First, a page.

It’s a happy though stressful year for Stacy, who is finally fulfilling her childhood dreams of planning a wedding. Though there are still a few holdovers from her days as a nine-year-old spying on her sister (like a tall, tiered wedding cake), she’s adding some updated, personal touches (inviting some punk friends, for instance). And naturally Evelyn is not happy about them.

The rest of the family are excited about their own lives: Tommy has recently married a photographer, and Autumn lands a scholarship to film school. As the family celebrates the latter event at a premiere of her latest movie at the local punk house, it becomes evident that Autumn’s success has triggered her dad Don (who has mostly patched up his life but periodically falls off the wagon). He and Stacy have another one of their knock-down, drag-out arguments/heart-to-heart talks that ends with Don both sorrowful and reflective–and Stacy realizing once again she has to make some changes of her own lest she end up like him.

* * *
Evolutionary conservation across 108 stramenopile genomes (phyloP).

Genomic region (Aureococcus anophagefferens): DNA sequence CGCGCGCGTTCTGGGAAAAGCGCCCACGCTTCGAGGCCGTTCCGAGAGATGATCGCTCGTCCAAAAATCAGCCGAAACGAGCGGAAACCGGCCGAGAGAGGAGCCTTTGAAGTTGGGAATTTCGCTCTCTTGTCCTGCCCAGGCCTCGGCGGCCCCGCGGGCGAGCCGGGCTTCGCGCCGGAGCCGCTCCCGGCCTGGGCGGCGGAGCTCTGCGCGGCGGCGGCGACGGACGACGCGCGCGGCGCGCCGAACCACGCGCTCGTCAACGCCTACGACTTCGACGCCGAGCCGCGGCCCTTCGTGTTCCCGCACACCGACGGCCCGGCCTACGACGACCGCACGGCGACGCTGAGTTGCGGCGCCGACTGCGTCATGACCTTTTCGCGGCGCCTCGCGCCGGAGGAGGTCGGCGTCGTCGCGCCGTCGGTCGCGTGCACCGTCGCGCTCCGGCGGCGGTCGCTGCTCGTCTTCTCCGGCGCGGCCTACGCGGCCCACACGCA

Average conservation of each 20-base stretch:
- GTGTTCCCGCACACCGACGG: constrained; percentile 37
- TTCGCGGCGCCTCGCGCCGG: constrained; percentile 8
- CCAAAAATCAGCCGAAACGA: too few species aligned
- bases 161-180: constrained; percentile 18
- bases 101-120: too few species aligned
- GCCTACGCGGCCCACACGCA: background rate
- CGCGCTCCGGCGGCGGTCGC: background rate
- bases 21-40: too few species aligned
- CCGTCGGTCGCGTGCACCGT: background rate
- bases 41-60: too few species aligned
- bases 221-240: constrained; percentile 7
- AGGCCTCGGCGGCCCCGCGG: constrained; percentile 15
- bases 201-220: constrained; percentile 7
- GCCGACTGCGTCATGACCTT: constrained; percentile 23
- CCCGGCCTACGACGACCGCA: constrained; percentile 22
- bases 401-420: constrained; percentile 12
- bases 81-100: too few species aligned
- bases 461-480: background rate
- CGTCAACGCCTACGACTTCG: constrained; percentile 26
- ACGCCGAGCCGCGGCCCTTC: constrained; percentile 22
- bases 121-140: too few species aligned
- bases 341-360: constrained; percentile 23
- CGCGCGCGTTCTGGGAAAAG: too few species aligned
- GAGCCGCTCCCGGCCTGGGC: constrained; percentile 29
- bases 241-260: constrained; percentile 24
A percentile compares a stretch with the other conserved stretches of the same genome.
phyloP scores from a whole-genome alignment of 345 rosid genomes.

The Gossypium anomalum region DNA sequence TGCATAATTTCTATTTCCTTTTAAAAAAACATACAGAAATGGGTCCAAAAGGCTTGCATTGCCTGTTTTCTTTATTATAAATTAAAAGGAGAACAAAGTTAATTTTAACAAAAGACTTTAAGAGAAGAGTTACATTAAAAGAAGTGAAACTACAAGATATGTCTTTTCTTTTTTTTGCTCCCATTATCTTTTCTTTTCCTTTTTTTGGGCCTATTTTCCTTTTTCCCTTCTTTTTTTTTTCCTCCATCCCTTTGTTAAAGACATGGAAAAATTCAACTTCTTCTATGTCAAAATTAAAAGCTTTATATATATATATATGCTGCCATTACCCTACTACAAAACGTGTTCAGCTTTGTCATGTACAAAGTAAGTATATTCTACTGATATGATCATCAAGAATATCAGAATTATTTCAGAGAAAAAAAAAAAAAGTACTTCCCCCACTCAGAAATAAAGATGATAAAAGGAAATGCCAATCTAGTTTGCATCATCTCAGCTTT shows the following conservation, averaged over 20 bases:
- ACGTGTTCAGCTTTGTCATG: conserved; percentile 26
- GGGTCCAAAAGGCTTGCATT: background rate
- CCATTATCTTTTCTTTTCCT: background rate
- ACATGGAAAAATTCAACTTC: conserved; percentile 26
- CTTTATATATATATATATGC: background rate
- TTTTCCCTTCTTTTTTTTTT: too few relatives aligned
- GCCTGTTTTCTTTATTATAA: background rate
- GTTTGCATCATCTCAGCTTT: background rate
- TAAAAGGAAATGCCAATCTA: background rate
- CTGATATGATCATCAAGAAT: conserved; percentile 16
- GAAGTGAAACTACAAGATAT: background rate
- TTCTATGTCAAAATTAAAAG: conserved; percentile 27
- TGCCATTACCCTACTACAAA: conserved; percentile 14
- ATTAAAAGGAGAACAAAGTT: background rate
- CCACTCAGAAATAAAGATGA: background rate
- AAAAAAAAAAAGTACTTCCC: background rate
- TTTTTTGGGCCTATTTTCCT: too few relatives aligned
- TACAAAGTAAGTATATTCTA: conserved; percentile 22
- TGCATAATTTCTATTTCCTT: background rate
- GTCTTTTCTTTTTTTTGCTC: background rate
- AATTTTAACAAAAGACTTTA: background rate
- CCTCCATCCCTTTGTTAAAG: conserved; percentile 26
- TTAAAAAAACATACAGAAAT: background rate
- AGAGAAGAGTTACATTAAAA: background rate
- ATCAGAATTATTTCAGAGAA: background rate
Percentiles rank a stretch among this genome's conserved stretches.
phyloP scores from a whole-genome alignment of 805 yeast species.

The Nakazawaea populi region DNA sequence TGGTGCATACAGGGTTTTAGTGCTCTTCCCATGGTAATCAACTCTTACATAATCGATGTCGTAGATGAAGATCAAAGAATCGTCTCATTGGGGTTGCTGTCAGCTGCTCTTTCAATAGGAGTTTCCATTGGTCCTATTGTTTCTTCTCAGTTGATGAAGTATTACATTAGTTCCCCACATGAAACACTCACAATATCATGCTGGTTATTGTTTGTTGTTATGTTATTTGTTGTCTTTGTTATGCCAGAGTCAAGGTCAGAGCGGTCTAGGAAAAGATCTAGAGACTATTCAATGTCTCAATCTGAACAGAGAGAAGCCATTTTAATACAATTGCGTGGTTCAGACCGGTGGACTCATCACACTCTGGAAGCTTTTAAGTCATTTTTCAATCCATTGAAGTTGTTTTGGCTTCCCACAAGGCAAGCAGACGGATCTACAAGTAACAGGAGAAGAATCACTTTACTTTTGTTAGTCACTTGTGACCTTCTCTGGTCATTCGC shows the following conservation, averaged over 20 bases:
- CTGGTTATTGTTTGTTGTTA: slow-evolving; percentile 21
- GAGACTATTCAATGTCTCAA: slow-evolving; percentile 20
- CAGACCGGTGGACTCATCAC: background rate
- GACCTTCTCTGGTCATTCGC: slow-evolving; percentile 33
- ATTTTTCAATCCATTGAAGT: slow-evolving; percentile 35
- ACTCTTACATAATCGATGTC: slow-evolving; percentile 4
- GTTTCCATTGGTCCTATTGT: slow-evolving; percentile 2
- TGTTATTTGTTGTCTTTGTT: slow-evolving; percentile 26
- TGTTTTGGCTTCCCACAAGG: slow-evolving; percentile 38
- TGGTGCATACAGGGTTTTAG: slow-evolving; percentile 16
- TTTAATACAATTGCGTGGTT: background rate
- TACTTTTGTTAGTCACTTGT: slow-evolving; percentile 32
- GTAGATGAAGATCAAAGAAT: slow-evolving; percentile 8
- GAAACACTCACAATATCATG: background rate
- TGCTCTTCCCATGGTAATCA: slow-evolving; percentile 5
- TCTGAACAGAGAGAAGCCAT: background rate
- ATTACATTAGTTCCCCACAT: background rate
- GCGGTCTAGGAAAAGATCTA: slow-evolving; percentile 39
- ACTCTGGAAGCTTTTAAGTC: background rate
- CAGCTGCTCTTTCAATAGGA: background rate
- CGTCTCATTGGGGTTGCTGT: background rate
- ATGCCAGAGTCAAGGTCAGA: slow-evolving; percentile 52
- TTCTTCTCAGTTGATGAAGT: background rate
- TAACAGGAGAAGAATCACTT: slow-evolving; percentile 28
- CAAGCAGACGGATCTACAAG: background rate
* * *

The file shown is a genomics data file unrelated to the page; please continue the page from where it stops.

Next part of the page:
Stacy and Greg meet one of Autumn’s fans at another house show, a gay journalist named Jeff who uses a wheelchair after a sports accident. On impulse Stacy decides he and her brother Matt might hit it off (and they do). So when Stacy invites him to the the wedding, Evelyn is beside herself. As Stacy’s “dream wedding” unfolds, full of music and dancing and love, Evelyn punctures her joy by accusing her of staging a “spectacle” and humiliating the family. Though hurt, Stacy responds in her own way–fulfilling another dream by having her wedding party “parade through the village” of Arboria Park. Everyone joins in, even her dad and Greg’s family–except Evelyn, who is left alone by choice.

As the festive part of the day ends with a champagne toast, Stacy and Greg end up on the playground gazing at a sunset, their honeymoon and  new life ahead. Like Matt, who is now “out of the closet” despite his mother’s dismay, she chooses to move on ahead rather than dwell on the one blot on her “perfect day.”